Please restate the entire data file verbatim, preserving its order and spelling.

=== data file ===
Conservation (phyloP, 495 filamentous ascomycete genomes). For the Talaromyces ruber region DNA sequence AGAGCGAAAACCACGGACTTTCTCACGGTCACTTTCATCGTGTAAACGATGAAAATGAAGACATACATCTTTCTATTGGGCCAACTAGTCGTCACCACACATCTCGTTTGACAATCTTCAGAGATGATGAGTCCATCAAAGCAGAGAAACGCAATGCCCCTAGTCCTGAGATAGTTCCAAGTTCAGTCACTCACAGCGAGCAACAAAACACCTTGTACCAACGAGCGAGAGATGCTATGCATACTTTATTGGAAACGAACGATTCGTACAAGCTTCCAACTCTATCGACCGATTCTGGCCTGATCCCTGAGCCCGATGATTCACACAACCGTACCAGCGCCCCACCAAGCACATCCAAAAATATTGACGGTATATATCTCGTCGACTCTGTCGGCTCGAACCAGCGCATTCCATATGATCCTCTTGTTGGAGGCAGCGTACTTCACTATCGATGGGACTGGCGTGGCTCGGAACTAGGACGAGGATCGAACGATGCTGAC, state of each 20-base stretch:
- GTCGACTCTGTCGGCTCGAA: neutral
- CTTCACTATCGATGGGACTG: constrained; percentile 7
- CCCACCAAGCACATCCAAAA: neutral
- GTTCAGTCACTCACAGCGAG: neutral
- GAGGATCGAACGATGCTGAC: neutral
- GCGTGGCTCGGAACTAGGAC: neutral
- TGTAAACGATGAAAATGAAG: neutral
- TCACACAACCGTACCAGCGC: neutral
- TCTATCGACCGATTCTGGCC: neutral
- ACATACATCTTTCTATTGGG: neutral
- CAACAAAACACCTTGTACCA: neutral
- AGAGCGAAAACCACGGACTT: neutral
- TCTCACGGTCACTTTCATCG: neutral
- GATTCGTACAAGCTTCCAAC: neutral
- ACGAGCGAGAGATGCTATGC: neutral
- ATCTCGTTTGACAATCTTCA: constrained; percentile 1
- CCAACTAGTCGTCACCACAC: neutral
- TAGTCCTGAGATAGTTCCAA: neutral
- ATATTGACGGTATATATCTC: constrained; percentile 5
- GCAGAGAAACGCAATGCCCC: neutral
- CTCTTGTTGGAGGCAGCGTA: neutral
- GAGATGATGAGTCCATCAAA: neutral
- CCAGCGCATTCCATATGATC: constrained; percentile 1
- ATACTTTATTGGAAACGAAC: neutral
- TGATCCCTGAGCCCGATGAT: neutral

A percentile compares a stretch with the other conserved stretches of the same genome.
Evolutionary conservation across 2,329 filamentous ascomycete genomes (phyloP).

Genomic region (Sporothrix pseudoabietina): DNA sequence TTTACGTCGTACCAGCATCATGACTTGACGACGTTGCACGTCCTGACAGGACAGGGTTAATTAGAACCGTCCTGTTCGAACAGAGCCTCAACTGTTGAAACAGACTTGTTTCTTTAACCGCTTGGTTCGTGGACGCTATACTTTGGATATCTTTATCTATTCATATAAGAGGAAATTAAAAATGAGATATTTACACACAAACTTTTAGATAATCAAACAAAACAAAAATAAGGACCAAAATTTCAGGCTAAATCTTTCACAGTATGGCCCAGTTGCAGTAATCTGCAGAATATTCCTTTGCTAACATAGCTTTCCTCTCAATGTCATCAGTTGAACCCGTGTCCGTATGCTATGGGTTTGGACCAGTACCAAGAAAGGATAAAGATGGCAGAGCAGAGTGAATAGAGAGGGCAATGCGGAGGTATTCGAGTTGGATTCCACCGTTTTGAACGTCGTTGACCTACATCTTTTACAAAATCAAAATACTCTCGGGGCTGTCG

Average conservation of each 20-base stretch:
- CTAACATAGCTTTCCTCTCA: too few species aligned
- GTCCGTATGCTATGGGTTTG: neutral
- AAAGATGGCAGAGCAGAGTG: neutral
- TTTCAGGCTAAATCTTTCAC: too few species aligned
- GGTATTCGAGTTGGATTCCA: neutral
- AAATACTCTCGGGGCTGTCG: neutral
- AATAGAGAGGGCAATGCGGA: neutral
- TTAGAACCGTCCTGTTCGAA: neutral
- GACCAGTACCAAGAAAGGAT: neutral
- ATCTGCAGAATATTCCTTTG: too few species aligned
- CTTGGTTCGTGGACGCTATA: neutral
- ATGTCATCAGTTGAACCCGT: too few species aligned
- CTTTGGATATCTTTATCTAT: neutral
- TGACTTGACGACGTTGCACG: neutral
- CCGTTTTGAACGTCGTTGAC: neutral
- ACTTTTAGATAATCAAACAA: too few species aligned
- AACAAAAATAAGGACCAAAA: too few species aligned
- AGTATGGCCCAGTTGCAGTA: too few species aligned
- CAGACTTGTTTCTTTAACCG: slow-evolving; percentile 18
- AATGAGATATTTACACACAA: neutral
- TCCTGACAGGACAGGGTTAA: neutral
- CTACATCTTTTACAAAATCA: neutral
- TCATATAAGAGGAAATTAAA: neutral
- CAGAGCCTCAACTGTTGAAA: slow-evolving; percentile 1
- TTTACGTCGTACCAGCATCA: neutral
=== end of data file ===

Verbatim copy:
Conservation (phyloP, 495 filamentous ascomycete genomes). For the Talaromyces ruber region DNA sequence AGAGCGAAAACCACGGACTTTCTCACGGTCACTTTCATCGTGTAAACGATGAAAATGAAGACATACATCTTTCTATTGGGCCAACTAGTCGTCACCACACATCTCGTTTGACAATCTTCAGAGATGATGAGTCCATCAAAGCAGAGAAACGCAATGCCCCTAGTCCTGAGATAGTTCCAAGTTCAGTCACTCACAGCGAGCAACAAAACACCTTGTACCAACGAGCGAGAGATGCTATGCATACTTTATTGGAAACGAACGATTCGTACAAGCTTCCAACTCTATCGACCGATTCTGGCCTGATCCCTGAGCCCGATGATTCACACAACCGTACCAGCGCCCCACCAAGCACATCCAAAAATATTGACGGTATATATCTCGTCGACTCTGTCGGCTCGAACCAGCGCATTCCATATGATCCTCTTGTTGGAGGCAGCGTACTTCACTATCGATGGGACTGGCGTGGCTCGGAACTAGGACGAGGATCGAACGATGCTGAC, state of each 20-base stretch:
- GTCGACTCTGTCGGCTCGAA: neutral
- CTTCACTATCGATGGGACTG: constrained; percentile 7
- CCCACCAAGCACATCCAAAA: neutral
- GTTCAGTCACTCACAGCGAG: neutral
- GAGGATCGAACGATGCTGAC: neutral
- GCGTGGCTCGGAACTAGGAC: neutral
- TGTAAACGATGAAAATGAAG: neutral
- TCACACAACCGTACCAGCGC: neutral
- TCTATCGACCGATTCTGGCC: neutral
- ACATACATCTTTCTATTGGG: neutral
- CAACAAAACACCTTGTACCA: neutral
- AGAGCGAAAACCACGGACTT: neutral
- TCTCACGGTCACTTTCATCG: neutral
- GATTCGTACAAGCTTCCAAC: neutral
- ACGAGCGAGAGATGCTATGC: neutral
- ATCTCGTTTGACAATCTTCA: constrained; percentile 1
- CCAACTAGTCGTCACCACAC: neutral
- TAGTCCTGAGATAGTTCCAA: neutral
- ATATTGACGGTATATATCTC: constrained; percentile 5
- GCAGAGAAACGCAATGCCCC: neutral
- CTCTTGTTGGAGGCAGCGTA: neutral
- GAGATGATGAGTCCATCAAA: neutral
- CCAGCGCATTCCATATGATC: constrained; percentile 1
- ATACTTTATTGGAAACGAAC: neutral
- TGATCCCTGAGCCCGATGAT: neutral

A percentile compares a stretch with the other conserved stretches of the same genome.
Evolutionary conservation across 2,329 filamentous ascomycete genomes (phyloP).

Genomic region (Sporothrix pseudoabietina): DNA sequence TTTACGTCGTACCAGCATCATGACTTGACGACGTTGCACGTCCTGACAGGACAGGGTTAATTAGAACCGTCCTGTTCGAACAGAGCCTCAACTGTTGAAACAGACTTGTTTCTTTAACCGCTTGGTTCGTGGACGCTATACTTTGGATATCTTTATCTATTCATATAAGAGGAAATTAAAAATGAGATATTTACACACAAACTTTTAGATAATCAAACAAAACAAAAATAAGGACCAAAATTTCAGGCTAAATCTTTCACAGTATGGCCCAGTTGCAGTAATCTGCAGAATATTCCTTTGCTAACATAGCTTTCCTCTCAATGTCATCAGTTGAACCCGTGTCCGTATGCTATGGGTTTGGACCAGTACCAAGAAAGGATAAAGATGGCAGAGCAGAGTGAATAGAGAGGGCAATGCGGAGGTATTCGAGTTGGATTCCACCGTTTTGAACGTCGTTGACCTACATCTTTTACAAAATCAAAATACTCTCGGGGCTGTCG

Average conservation of each 20-base stretch:
- CTAACATAGCTTTCCTCTCA: too few species aligned
- GTCCGTATGCTATGGGTTTG: neutral
- AAAGATGGCAGAGCAGAGTG: neutral
- TTTCAGGCTAAATCTTTCAC: too few species aligned
- GGTATTCGAGTTGGATTCCA: neutral
- AAATACTCTCGGGGCTGTCG: neutral
- AATAGAGAGGGCAATGCGGA: neutral
- TTAGAACCGTCCTGTTCGAA: neutral
- GACCAGTACCAAGAAAGGAT: neutral
- ATCTGCAGAATATTCCTTTG: too few species aligned
- CTTGGTTCGTGGACGCTATA: neutral
- ATGTCATCAGTTGAACCCGT: too few species aligned
- CTTTGGATATCTTTATCTAT: neutral
- TGACTTGACGACGTTGCACG: neutral
- CCGTTTTGAACGTCGTTGAC: neutral
- ACTTTTAGATAATCAAACAA: too few species aligned
- AACAAAAATAAGGACCAAAA: too few species aligned
- AGTATGGCCCAGTTGCAGTA: too few species aligned
- CAGACTTGTTTCTTTAACCG: slow-evolving; percentile 18
- AATGAGATATTTACACACAA: neutral
- TCCTGACAGGACAGGGTTAA: neutral
- CTACATCTTTTACAAAATCA: neutral
- TCATATAAGAGGAAATTAAA: neutral
- CAGAGCCTCAACTGTTGAAA: slow-evolving; percentile 1
- TTTACGTCGTACCAGCATCA: neutral